Buying Or Selling Dates for 2012
By Monica Sims, iContact Community Manager
We’ve compiled a list of important dates for this year’s holiday season so you’ll be prepared for all your holiday marketing!
10/31: Halloween – The first big holiday of the holiday season doesn’t have to be the scariest. Consider providing a “treat” for a “trick” – Like our Facebook page for a coupon code.
11/16 – 23: Thanksgiving Week – Many companies start promoting their “black Friday” sales the week before in an effort to get an edge over the competition.
11/22: Thanksgiving Day – First celebrated in 1621, this harvest festival is now more commonly associated with turkey, football, and getting ready for gift buying. This is the last day to communicate to would-be shoppers before Black Friday (see next).
11/23: Black Friday – The traditional beginning of the Christmas shopping season, this is the single biggest shopping day of the year in the United States.
11/26: Cyber Monday – The Monday after Thanksgiving, this is the day millions shop online (usually from work), to keep their purchases away from the eyes of prying family members.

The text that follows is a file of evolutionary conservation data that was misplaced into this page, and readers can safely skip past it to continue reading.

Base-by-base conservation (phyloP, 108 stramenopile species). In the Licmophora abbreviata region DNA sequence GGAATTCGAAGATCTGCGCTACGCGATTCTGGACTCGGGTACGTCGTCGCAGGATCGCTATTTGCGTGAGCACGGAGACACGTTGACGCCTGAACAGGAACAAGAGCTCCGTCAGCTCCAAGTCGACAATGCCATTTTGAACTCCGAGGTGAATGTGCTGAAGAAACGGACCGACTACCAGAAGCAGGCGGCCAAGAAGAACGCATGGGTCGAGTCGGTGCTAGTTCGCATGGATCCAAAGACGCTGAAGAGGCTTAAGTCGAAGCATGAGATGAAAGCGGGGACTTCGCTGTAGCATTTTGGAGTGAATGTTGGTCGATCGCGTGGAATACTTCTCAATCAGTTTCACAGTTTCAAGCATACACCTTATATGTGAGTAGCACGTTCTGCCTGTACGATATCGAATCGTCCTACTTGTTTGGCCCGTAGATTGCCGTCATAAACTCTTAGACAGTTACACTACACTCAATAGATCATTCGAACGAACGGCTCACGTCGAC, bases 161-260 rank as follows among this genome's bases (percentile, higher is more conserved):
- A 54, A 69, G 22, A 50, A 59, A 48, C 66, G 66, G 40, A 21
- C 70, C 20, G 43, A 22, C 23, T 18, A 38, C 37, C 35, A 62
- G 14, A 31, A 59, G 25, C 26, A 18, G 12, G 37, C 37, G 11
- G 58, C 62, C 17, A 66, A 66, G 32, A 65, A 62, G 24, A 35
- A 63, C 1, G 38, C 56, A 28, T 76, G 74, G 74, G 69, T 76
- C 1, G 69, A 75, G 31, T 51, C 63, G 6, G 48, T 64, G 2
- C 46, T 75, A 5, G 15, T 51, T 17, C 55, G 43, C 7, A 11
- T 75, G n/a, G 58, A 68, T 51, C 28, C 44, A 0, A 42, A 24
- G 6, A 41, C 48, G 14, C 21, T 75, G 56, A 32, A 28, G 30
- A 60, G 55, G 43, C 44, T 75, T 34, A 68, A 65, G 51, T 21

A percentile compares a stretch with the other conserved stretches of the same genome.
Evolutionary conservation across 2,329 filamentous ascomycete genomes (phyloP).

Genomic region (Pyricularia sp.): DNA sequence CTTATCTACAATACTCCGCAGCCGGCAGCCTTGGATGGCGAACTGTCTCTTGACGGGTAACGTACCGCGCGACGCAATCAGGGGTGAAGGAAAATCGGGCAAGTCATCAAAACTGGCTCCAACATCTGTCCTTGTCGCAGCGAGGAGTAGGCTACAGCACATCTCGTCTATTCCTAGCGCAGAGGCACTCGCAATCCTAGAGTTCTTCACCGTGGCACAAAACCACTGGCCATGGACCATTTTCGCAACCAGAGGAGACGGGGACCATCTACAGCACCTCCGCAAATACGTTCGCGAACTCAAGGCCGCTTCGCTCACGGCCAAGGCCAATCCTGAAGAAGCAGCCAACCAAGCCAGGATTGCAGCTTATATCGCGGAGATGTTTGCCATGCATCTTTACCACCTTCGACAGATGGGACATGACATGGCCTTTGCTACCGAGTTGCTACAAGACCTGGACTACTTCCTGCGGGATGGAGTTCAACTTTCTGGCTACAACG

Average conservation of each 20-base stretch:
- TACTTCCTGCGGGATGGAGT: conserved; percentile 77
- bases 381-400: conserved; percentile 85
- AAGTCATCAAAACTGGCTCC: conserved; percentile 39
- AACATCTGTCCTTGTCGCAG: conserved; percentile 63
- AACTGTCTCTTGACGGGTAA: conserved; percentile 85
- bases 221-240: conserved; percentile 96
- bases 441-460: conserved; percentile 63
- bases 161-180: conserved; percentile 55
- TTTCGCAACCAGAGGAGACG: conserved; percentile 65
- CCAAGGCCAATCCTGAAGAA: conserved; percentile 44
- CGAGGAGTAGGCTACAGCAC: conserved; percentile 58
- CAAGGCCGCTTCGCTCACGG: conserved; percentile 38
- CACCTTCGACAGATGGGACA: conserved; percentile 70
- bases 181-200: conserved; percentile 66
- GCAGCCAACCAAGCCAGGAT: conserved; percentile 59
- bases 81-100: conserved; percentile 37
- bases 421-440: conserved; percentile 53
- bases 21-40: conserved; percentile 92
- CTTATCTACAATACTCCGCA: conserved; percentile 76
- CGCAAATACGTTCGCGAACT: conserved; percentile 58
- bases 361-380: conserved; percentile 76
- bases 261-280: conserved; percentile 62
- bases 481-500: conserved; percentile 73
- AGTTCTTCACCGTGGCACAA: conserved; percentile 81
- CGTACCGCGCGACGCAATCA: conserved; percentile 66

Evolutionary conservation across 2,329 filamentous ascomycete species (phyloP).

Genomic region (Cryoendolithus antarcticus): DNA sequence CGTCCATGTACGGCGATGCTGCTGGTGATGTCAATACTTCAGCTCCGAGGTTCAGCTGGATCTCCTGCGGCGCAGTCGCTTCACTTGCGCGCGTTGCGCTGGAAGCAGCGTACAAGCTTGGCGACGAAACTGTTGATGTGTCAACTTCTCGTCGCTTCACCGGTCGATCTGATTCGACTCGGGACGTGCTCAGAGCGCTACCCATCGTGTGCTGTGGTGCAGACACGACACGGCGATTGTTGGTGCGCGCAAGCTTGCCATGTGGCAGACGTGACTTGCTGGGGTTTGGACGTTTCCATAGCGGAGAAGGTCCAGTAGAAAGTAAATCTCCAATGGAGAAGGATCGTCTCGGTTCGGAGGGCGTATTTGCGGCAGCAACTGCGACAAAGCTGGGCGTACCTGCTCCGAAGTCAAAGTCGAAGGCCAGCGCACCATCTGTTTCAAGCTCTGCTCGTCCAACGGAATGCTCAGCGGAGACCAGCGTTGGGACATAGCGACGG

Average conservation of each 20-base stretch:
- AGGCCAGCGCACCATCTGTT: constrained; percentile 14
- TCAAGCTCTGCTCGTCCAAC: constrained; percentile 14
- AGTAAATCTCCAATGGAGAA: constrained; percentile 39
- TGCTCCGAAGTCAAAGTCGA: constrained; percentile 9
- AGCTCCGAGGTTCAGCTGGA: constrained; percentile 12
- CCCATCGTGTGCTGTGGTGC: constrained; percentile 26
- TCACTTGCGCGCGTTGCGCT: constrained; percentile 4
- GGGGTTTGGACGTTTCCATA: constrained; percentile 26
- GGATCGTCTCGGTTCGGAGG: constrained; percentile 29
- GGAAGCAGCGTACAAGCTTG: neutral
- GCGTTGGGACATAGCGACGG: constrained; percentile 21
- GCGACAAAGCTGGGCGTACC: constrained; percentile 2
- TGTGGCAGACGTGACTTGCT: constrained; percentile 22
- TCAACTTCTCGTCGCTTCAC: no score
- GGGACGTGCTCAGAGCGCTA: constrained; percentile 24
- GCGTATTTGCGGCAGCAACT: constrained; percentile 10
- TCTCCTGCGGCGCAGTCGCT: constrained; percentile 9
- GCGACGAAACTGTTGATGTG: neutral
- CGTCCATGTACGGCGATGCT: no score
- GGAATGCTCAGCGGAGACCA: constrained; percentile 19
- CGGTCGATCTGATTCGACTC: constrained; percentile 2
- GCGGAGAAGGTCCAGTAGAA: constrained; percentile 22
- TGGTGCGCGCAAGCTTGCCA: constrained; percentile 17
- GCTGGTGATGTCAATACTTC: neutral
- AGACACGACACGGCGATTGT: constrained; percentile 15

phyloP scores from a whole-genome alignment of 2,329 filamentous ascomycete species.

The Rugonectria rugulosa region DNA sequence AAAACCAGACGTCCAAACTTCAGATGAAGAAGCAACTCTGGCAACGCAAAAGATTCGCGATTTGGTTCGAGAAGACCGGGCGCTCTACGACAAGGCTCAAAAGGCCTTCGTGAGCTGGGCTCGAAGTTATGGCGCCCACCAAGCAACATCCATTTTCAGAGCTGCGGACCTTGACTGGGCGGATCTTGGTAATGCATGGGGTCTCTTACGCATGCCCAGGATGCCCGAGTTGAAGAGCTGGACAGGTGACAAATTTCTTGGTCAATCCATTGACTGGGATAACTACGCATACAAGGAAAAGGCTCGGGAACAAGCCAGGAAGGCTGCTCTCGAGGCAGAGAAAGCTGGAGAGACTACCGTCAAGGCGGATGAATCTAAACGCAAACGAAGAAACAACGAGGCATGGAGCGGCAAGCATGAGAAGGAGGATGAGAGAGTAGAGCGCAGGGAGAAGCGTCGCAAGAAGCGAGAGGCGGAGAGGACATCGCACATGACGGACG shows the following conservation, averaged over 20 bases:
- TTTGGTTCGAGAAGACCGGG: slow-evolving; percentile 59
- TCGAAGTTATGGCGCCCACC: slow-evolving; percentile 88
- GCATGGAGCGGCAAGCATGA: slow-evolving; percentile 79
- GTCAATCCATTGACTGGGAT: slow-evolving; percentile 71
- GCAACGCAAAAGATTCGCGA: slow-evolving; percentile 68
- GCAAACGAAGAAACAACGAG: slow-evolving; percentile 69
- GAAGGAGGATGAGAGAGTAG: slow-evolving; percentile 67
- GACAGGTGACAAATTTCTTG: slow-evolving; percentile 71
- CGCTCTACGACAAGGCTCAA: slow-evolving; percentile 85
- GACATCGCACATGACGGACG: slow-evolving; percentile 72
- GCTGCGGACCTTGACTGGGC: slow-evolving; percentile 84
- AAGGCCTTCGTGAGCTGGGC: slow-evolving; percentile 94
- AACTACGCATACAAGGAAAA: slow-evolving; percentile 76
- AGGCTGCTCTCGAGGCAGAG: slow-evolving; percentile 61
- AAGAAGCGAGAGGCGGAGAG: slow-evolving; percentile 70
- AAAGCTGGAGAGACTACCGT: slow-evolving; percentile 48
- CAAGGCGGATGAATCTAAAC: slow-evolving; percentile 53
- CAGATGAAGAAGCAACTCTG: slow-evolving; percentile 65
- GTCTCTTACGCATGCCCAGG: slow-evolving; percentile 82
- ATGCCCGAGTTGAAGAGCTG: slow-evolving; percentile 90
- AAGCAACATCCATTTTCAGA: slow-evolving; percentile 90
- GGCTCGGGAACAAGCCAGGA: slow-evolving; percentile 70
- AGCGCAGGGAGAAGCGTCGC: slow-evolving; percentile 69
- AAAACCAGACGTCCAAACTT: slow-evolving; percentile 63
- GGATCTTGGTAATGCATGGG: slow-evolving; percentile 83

12/8: First night of Hanukkah – Gift-giving during the Festival of Lights started with the distribution of gelt (Yiddish for “money”) to children and was considered a blessing. With eight nights, consider sending a series of emails to promote a new gift idea for each night.
12/22: Super Saturday – The last Saturday before Christmas, traditionally, this has marked the end of the retail season. Many retailers have one-day sales targeting the last-minute shopper. Consider creating a sense of urgency in your communications for those who wait until the last minute.
12/25: Christmas – Almost 60 percent of all holiday spending for the entire year is spent in anticipation of this one holiday alone.
12/26 – 1/1: Kwanza – This week-long celebration honors African-Canadian and African-American heritage and culture. Culminating in a feast and gift-giving, this is a great opportunity to continue to promote your products and sales.
12/26: Day after Christmas – Consumers turn out in droves to take advantage of after-holiday sales, to use gift cards, and to make returns.
12/31: New Year’s Eve – The last day of the year marks a final chance for many consumers and businesses to make purchases and to close out their books.
1/1: New Year’s Day – While not traditionally a big consumer day, this is the start of 12 more months of occasions and events around which to plan your marketing campaigns.